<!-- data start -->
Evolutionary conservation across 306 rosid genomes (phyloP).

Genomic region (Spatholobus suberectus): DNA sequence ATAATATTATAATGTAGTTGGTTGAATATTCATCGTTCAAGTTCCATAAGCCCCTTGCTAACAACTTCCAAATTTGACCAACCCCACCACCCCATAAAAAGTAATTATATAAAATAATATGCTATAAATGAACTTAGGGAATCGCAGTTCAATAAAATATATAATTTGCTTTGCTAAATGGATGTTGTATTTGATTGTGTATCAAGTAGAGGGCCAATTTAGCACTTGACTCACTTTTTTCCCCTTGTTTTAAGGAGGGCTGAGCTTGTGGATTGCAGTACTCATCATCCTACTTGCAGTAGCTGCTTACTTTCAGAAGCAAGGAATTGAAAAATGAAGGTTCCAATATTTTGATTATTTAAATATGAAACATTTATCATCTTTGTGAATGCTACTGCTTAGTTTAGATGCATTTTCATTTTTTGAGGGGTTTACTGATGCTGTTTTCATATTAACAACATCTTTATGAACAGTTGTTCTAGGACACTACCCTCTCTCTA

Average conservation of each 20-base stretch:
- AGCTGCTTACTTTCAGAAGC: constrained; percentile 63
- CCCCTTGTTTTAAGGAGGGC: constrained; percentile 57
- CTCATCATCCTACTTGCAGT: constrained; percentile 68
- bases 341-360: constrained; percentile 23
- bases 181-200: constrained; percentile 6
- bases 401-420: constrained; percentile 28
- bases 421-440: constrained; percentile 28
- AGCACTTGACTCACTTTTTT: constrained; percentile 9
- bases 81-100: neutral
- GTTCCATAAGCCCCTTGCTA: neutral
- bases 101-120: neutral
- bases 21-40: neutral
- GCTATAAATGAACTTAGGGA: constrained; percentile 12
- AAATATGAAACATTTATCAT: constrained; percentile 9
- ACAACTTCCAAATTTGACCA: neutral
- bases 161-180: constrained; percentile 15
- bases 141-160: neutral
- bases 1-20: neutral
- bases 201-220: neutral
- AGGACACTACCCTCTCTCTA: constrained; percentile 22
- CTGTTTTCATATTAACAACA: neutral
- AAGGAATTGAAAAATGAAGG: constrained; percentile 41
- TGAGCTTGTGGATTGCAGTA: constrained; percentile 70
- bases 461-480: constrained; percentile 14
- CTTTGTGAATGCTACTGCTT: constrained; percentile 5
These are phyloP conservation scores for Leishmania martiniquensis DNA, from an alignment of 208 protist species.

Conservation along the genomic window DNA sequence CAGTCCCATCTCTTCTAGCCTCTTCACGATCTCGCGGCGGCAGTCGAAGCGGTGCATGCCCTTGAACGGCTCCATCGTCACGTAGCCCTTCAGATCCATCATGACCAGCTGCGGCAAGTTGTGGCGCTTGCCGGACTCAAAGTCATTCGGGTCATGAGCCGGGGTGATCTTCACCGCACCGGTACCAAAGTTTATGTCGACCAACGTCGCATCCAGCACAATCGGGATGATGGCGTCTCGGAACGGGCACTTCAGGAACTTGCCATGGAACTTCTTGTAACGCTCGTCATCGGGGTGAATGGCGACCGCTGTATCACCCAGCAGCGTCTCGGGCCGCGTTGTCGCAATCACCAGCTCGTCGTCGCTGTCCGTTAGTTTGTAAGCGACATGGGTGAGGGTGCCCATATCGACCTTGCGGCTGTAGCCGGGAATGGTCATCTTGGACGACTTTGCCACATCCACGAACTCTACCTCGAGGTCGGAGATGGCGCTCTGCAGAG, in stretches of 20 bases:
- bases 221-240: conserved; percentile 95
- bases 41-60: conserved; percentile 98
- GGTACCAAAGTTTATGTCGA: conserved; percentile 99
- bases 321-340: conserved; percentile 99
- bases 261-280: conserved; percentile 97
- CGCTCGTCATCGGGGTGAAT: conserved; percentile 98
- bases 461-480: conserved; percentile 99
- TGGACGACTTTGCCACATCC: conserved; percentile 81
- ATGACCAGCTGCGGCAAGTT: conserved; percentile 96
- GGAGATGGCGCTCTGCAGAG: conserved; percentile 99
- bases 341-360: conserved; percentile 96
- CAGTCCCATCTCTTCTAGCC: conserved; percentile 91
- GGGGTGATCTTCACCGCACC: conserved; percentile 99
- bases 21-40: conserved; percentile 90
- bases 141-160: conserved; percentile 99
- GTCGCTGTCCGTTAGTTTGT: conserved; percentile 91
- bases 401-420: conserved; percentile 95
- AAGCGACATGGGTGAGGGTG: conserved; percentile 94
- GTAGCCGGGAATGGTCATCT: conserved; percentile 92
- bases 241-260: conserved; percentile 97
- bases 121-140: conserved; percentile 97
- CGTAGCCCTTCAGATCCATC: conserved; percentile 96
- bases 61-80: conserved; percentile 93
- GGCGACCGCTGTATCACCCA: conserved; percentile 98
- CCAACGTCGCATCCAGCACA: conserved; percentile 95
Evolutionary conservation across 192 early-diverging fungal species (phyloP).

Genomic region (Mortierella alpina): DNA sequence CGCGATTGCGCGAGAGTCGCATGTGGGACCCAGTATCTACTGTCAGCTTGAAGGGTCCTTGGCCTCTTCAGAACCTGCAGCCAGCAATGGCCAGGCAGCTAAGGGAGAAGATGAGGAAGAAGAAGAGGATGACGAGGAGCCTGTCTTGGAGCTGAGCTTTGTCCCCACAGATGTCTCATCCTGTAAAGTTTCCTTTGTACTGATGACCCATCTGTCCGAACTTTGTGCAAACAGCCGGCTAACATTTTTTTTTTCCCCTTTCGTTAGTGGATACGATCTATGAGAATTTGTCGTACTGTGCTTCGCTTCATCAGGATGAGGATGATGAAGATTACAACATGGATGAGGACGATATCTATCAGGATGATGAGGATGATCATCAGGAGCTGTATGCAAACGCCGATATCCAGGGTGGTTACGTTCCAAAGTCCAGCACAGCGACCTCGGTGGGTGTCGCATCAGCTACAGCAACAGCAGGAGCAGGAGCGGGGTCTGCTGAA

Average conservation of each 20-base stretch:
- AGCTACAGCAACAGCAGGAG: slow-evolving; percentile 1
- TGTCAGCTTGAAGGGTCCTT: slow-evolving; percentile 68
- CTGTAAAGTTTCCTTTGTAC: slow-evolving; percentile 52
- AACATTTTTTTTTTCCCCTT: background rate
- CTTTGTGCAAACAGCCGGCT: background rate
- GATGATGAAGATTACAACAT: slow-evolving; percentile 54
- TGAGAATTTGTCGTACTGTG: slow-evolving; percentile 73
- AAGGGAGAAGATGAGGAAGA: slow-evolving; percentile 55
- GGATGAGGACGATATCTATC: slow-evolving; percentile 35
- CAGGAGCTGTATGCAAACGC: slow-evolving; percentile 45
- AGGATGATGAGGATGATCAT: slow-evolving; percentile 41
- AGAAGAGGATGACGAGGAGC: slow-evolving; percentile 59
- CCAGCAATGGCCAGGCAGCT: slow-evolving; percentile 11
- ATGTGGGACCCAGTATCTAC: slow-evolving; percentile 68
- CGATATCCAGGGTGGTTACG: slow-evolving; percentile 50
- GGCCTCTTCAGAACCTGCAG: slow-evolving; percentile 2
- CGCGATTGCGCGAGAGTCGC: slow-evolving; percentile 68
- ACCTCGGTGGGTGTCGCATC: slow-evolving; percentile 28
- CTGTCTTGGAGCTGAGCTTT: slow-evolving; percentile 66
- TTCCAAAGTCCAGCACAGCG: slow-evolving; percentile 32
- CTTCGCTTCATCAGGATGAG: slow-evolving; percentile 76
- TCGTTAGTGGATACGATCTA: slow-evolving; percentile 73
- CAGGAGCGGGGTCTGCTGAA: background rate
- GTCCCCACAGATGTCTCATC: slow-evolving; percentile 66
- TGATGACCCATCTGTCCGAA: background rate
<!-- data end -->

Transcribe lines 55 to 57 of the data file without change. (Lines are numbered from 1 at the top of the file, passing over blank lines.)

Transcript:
- CCAACGTCGCATCCAGCACA: conserved; percentile 95
Evolutionary conservation across 192 early-diverging fungal species (phyloP).

Genomic region (Mortierella alpina): DNA sequence CGCGATTGCGCGAGAGTCGCATGTGGGACCCAGTATCTACTGTCAGCTTGAAGGGTCCTTGGCCTCTTCAGAACCTGCAGCCAGCAATGGCCAGGCAGCTAAGGGAGAAGATGAGGAAGAAGAAGAGGATGACGAGGAGCCTGTCTTGGAGCTGAGCTTTGTCCCCACAGATGTCTCATCCTGTAAAGTTTCCTTTGTACTGATGACCCATCTGTCCGAACTTTGTGCAAACAGCCGGCTAACATTTTTTTTTTCCCCTTTCGTTAGTGGATACGATCTATGAGAATTTGTCGTACTGTGCTTCGCTTCATCAGGATGAGGATGATGAAGATTACAACATGGATGAGGACGATATCTATCAGGATGATGAGGATGATCATCAGGAGCTGTATGCAAACGCCGATATCCAGGGTGGTTACGTTCCAAAGTCCAGCACAGCGACCTCGGTGGGTGTCGCATCAGCTACAGCAACAGCAGGAGCAGGAGCGGGGTCTGCTGAA